In State v. Chambers, 240 Ga. 76, 239 S.E.2d 324 (1977), the Georgia Supreme Court held for the first time that "upon an express stipulation of the parties that they shall be admissible, the results of a lie detector test shall be admissible as evidence for the jury to attach to them whatever probative value they may find them to have." 239 S.E.2d at 325. Prior to this decision no polygraph evidence was admissible. Famber v. State, 134 Ga.App. 112, 213 S.E.2d 525 (1975).


Appellant argues that the decision in Chambers provided defendants with a substantive right to introduce polygraph evidence, contingent only upon a prosecutor's consent, and that the existence of this substantive right requires utilization of procedural safeguards to protect against the arbitrary use of the "veto" power allegedly given to prosecutors.


The sole authority for appellant's argument is McMorris v. Israel, 643 F.2d 458 (7th Cir. 1981), cert. denied, --- U.S. ----, 102 S.Ct. 1479, 71 L.Ed.2d 684 (1982) (two Justices dissenting). In McMorris, the Seventh Circuit held that under a then-prevailing Wisconsin stipulation rule, similar to that followed in Georgia under Chambers, a defendant's due process rights may be violated if a prosecutor refuses to enter into the stipulation for no valid reason and ordered that a writ of habeas corpus be issued unless the prosecutor had "valid reasons" for the refusal. 643 F.2d at 466. The case was remanded for a finding as to whether such reasons existed.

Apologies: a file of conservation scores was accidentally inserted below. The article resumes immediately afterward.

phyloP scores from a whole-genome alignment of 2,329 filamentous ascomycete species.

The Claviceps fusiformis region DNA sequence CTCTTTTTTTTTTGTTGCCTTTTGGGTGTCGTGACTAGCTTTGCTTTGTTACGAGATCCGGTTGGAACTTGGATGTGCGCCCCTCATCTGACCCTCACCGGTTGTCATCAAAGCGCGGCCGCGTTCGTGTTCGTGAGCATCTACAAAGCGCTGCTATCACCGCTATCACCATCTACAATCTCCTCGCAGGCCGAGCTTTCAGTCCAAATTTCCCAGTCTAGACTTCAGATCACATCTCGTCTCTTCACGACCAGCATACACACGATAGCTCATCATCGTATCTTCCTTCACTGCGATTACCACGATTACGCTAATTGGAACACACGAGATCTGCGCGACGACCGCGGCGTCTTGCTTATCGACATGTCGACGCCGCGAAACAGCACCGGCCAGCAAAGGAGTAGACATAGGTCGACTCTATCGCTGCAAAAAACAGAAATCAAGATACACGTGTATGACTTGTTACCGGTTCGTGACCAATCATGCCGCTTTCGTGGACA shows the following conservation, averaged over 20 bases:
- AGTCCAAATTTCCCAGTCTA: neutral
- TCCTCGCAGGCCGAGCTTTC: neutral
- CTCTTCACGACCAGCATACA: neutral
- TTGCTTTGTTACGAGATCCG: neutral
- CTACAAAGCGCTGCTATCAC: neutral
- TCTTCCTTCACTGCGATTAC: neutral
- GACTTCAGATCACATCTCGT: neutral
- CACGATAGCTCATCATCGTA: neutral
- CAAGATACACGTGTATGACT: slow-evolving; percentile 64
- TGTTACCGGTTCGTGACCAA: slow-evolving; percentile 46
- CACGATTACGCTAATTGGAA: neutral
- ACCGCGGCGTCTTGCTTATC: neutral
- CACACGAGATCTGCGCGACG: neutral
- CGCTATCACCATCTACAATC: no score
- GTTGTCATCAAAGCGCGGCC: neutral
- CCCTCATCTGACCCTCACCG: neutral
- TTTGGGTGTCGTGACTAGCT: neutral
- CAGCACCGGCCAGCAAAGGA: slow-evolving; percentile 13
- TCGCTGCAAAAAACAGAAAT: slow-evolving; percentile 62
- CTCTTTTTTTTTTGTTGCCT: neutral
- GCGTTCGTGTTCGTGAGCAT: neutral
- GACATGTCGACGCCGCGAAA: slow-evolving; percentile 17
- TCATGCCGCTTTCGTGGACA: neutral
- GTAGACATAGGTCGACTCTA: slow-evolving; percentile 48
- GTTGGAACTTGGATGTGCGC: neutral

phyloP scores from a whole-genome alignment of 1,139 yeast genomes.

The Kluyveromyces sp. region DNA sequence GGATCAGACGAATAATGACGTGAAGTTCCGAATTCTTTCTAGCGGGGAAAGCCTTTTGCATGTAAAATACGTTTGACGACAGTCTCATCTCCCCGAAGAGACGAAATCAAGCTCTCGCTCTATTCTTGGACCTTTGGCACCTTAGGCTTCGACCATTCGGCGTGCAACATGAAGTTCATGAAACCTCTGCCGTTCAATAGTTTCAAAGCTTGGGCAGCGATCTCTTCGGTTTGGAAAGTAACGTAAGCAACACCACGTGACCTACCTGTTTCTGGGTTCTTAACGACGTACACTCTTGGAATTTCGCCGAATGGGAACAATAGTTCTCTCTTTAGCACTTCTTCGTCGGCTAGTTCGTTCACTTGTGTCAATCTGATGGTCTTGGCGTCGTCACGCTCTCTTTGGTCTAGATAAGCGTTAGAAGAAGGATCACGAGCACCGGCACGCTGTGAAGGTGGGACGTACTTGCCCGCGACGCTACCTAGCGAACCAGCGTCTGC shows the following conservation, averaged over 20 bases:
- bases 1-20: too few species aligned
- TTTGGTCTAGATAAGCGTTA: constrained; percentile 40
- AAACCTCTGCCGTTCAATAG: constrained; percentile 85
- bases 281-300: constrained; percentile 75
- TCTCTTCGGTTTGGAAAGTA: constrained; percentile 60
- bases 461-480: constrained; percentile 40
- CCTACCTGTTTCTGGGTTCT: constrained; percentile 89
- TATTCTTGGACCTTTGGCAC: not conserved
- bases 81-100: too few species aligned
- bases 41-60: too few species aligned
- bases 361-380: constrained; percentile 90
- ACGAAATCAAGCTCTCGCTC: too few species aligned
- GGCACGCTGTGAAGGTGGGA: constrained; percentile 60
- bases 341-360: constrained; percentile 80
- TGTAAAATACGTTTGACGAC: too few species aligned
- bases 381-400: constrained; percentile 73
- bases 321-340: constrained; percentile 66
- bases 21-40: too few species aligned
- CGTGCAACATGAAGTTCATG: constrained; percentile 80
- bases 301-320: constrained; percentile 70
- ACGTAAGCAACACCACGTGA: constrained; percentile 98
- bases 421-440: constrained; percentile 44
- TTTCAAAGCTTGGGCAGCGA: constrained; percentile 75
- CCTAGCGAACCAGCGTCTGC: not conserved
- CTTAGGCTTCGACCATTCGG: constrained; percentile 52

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The Seventh Circuit concluded that the Wisconsin Supreme Court in State v. Stanislawski, 62 Wis.2d 730, 216 N.W.2d 8 (1974), in which the stipulation rule was first enunciated, had intended to create a general right to introduce polygraph evidence, subject only to a prosecutor "veto." Accordingly, the Wisconsin rule was not only a so-called "consent" rule, by which the right of the parties to waive objection to otherwise inadmissible evidence was recognized, but a determination by the state court that polygraph tests were now considered sufficiently reliable to justify their admissibility, and a creation of a substantive right to have polygraph evidence admitted. The court stressed that the decision that written reasons were constitutionally required was based on the fact that the Wisconsin rule reflected a judgment by the state court that polygraph evidence had become more reliable. McMorris, 643 F.2d at 465. The requirement of written reasons was directly contingent upon a determination that the Wisconsin court was not creating a mere consent rule, but had intended to create a qualified right to introduce polygraph evidence.